by Cole Sarar, photos and video by Cole Sarar
It is a Saturday night, past midnight, you’re in the Southern Theatre and there is an adorable girl on the stage, trying to give away a kitten. Or maybe there is Tay Zonday at his keyboard with his inexplicable voice and youthful face. Or there is quite possibly the most offensive man you’ve ever heard, spitting conspiracy theories so perverse and universally odious that you find yourself exchanging uncomfortable looks of consolation with complete strangers. Or there are a crew of dancer/acrobat/gymnasts leaping and flipping over chairs. Or a group of young men assemble a portable wall and staple gun one of them to it. Or just about anything. And you’re completely sober.
This is Balls Cabaret.
Balls claims the longest running weekly midnight cabaret in history- which may be true- it hasn’t missed one Saturday since its inception in August of 1991, and has always had first-time audience members. Run by Leslie Ball with a cast of regular friends, the cabaret is an Institution in the twin cities.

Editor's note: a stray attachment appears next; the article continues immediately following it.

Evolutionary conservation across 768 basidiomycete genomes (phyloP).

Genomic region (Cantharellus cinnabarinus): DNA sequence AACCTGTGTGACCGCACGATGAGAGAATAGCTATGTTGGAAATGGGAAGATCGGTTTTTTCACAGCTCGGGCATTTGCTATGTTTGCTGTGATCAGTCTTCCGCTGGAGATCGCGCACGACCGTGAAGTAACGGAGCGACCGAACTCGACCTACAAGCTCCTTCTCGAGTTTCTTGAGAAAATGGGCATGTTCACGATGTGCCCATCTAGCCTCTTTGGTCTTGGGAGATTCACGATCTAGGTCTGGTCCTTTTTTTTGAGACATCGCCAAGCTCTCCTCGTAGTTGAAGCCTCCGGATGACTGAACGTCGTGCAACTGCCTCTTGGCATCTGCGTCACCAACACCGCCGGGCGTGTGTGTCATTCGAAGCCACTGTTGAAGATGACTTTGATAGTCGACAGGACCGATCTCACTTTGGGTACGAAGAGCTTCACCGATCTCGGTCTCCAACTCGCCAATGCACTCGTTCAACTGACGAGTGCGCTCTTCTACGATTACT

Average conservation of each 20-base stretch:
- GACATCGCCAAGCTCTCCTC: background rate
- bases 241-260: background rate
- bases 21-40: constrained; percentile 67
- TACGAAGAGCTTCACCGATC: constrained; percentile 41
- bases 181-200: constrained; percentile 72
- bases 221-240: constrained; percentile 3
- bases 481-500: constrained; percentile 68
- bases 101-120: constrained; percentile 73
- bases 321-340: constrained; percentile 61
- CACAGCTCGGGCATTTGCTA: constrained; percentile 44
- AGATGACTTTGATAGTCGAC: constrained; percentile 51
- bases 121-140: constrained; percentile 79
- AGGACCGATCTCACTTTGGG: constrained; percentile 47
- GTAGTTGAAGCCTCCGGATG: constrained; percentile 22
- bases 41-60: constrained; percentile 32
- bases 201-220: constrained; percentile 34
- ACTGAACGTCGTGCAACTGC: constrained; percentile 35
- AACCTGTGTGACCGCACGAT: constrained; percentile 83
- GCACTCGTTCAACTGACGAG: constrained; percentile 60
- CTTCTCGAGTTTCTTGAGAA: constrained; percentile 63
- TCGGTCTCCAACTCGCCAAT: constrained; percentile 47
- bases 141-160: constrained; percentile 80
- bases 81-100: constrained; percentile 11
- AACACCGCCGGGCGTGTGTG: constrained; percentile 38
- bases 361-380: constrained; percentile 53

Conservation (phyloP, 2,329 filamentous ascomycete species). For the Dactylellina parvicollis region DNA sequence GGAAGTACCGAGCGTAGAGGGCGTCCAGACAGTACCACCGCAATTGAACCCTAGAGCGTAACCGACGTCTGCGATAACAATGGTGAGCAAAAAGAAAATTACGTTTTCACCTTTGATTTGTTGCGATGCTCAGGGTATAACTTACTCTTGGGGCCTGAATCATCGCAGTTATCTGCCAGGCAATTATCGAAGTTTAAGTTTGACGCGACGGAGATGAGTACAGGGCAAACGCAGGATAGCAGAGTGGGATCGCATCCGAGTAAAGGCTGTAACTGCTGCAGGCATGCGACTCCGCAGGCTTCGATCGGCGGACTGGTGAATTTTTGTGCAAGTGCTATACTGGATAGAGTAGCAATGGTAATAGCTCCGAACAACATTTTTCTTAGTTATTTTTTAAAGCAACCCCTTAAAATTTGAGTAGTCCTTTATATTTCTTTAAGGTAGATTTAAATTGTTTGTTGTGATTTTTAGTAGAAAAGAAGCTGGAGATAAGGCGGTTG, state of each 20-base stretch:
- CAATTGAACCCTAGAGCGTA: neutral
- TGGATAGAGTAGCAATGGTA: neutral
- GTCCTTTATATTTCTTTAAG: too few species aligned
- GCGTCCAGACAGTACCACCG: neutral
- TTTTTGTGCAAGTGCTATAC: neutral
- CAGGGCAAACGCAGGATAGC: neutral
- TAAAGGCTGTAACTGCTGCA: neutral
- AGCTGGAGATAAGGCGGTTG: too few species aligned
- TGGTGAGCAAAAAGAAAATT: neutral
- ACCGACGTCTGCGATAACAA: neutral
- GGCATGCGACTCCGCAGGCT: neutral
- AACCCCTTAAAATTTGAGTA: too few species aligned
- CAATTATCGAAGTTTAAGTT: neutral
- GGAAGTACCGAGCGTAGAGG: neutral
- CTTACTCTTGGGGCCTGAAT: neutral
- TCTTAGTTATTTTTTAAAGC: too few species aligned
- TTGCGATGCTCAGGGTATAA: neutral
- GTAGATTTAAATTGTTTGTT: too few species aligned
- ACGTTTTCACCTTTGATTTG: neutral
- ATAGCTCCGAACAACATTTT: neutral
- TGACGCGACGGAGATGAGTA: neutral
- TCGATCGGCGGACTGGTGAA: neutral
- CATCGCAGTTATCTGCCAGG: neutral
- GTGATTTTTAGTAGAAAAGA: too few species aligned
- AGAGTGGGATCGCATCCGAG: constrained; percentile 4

The thing about Balls is that it’s always fresh- always surprising. The thing that I have come to use as my description of a night at Balls is that you will see something awful, something amazingly wonderful, and something so bizarre that you will leave, thinking to yourself, “I could have never anticipated that.”
The performances are punctuated with hand picked music selections, to which Leslie will occasionally sway appreciatively on stage in the near dark of the theatre, before the lights rise and she introduces the next performer. The space is amazing- the raw stones of the proscenium arch, the enormous stage, and the stage lights would be intimidatingly beautiful, if not for Leslie’s gentle and deft blurring of performers and audience- as such, it becomes almost as if everyone had moved into the theatre to start a new family, close friends, weird second cousins and all.
Spoken word has long been a part of Balls’ traditions, and one will find the most experienced storytellers and poets performing alongside folks just getting on stage for the first time. Fiction and fact and everything in between, there’s room for all of it on the Southern’s stage. I’ve assembled a small montage of spoken word performers at Balls for you, and hopefully I’ll run into you there, sometime soon.